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October 24, 2014

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Writhing Beck stirs them up at Trop

All right, there's a new "Star Wars" film due in less than two weeks ... we all know it. Relax. Breathe in. Breathe out. There's more pressing and equally important matters to consider.

Like Beck. The funk-folk-rock iconoclast played his standard amazing set at the Tropicana's Tiffany Theater Thursday night, confounding even my expectations. His last Vegas show, at the Huntridge Theater, was a triumph; this one was little short of a miracle. "The Phantom Menace" should be half as entertaining, if there's any order to the universe.

Taking the stage behind the wildly profane and funny acoustic duo Tenacious D -- itself a flavor of the moment -- Beck was at once the quintessential Vegas performer and a skillful parody of one. (It's all part and parcel of Las Vegas' lingering post-ironic stage -- Beck at the Trop, the "comedy stylings" of Henry Rollins at Mandalay Bay, showgirls with navel rings, etc.) He seemed as fascinated by his chosen venue as the audience was watching him rock out on a stage normally filled with women in feathers.

"We're not used to the sitting-down thing," he said, after surveying the crowd with binoculars. "It's kinda cool. Usually we look out there and see these Visigoths chewing on each other's thighs."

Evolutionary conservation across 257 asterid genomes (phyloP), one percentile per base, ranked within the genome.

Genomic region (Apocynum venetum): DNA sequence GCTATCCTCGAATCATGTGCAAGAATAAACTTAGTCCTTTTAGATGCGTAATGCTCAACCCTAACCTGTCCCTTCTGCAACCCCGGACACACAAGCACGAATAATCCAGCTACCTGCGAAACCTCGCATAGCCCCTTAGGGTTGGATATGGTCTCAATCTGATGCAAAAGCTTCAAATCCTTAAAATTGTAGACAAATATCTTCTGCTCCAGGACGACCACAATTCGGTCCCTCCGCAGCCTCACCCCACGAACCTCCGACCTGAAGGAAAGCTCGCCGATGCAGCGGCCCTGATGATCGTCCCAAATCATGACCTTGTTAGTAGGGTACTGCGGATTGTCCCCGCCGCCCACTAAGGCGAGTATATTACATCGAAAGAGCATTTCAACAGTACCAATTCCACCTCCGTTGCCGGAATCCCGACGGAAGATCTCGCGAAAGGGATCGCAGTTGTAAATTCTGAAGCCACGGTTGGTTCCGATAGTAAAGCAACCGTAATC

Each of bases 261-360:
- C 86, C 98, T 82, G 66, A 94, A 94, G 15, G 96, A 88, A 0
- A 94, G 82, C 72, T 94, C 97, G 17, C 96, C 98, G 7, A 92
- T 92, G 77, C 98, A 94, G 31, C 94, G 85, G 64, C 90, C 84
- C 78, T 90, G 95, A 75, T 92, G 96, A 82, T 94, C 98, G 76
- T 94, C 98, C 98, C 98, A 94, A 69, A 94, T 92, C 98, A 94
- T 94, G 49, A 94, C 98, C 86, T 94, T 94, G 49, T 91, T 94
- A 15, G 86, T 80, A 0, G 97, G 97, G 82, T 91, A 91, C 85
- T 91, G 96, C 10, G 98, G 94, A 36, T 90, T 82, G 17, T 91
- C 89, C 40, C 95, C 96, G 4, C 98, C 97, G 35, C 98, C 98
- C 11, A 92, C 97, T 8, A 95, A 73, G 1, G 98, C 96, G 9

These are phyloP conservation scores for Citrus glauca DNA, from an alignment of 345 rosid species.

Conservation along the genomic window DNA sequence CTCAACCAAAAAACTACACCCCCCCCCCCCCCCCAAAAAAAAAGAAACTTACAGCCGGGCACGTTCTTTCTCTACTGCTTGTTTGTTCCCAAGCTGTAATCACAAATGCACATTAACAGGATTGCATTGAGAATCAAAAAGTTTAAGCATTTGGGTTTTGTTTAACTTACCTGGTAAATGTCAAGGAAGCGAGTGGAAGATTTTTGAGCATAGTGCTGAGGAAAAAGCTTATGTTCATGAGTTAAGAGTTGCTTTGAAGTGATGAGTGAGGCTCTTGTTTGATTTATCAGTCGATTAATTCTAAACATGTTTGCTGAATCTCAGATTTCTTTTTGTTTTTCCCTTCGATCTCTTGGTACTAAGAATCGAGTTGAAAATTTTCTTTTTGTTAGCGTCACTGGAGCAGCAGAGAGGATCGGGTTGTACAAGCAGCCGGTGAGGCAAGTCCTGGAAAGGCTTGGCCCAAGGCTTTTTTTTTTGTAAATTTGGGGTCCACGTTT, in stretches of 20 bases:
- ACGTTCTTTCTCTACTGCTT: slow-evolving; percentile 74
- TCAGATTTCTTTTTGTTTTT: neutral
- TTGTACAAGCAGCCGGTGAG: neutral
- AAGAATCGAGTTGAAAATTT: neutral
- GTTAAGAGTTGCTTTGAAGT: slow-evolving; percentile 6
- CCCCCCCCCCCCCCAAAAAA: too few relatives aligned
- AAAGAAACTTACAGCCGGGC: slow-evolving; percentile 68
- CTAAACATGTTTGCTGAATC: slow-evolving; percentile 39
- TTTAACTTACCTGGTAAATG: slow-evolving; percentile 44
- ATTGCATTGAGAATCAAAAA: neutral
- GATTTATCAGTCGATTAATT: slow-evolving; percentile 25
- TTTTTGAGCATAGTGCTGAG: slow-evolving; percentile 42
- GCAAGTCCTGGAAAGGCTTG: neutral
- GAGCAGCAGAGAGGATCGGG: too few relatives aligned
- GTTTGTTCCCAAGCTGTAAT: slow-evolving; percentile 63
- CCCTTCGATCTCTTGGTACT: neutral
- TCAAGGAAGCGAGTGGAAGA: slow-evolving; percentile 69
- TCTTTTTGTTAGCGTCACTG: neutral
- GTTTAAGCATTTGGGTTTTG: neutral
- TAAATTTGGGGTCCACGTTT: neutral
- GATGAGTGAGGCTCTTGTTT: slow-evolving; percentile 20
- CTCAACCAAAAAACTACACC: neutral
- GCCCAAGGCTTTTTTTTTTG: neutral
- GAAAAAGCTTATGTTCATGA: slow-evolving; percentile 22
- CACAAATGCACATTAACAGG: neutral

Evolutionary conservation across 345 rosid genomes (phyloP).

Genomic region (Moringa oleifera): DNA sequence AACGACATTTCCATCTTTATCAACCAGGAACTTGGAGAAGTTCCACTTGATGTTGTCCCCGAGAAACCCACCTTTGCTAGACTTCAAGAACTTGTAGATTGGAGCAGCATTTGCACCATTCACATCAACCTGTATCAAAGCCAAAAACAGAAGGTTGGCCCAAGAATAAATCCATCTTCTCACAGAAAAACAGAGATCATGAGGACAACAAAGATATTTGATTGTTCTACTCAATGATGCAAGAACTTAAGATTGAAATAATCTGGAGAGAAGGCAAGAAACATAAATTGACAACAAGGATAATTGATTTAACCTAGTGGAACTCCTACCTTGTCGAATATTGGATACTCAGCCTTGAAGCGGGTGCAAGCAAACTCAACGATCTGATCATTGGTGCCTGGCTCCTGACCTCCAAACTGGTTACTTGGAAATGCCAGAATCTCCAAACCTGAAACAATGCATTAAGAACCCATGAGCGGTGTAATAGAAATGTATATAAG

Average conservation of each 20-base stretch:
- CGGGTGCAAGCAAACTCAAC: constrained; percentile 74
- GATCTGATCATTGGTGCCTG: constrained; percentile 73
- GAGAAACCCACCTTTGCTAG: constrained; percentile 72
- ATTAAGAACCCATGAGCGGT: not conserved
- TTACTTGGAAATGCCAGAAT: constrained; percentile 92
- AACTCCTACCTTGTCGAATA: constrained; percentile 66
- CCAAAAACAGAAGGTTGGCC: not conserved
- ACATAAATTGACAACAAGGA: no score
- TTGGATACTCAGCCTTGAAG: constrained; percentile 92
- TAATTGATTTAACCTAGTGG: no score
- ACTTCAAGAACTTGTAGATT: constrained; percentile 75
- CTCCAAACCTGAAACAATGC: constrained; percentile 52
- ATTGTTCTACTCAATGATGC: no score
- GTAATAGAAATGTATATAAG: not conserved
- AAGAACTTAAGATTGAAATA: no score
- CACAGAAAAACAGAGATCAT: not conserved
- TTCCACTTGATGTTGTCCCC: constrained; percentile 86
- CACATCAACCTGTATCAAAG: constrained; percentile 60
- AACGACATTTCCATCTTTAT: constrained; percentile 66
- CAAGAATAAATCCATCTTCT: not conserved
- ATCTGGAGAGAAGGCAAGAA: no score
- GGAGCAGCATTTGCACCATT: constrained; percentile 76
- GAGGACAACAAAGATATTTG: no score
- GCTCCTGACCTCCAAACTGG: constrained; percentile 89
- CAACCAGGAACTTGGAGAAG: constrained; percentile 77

You could hardly blame them if they were. There's something about Beck's music -- the dizzy pop of "Beercan," the shakers and samba of "Tropicalia," the fist-pumping funk of "Hot Wax" -- that makes people lose their composure. You get up despite yourself, shake your rump, wave your hands, indulge moves that normally wouldn't be seen on a dance floor (again, despite yourself).

And the principal cause of this unruly behavior paces you all the way -- executing James Brown-worthy splits, snapping the microphone cord as if it were a bullwhip, contorting his skinny frame into a sexually charged boogie. He even falls to the stage and writhes around when needs drive him, taking the extra step needed to get the crowd into full thigh-biting form.

Beck has one other gift that makes him such the all-around performer -- a repertoire that Tom Jones would kill for. Show me one other singer who could swing from the delicate folk of "Cold Brains" to the distortion-heavy bombast of "Devil's Haircut" in the course of a half-hour, and I'll show you a mere Beck impersonator. There's a reason that critics and audiences love him: He is truly Not of this Earth. Perhaps Obi-Wan Kenobi dropped him off.

His band smoked, too. In particular, keyboardist Roger Joseph "Shotgun" Manning Jr. -- normally a member of quirky cover band Moog Cookbook -- drummer Joey Waronker and DJ Swamp all gave above and beyond the call, well before they came back for an encore of Eddy Grant's "Electric Avenue" garbed in shock wigs and capes.

For those of us who can only imagine the energy that Elvis gave off during his stint at the Americana, Beck's set was a godsend -- a blinding barrage of tough beats, "mad syntax" (the maestro's words) and freaky fringe. It was enough to make one wish for an extended run -- say 12 days or so.

Until "Star Wars" comes out.

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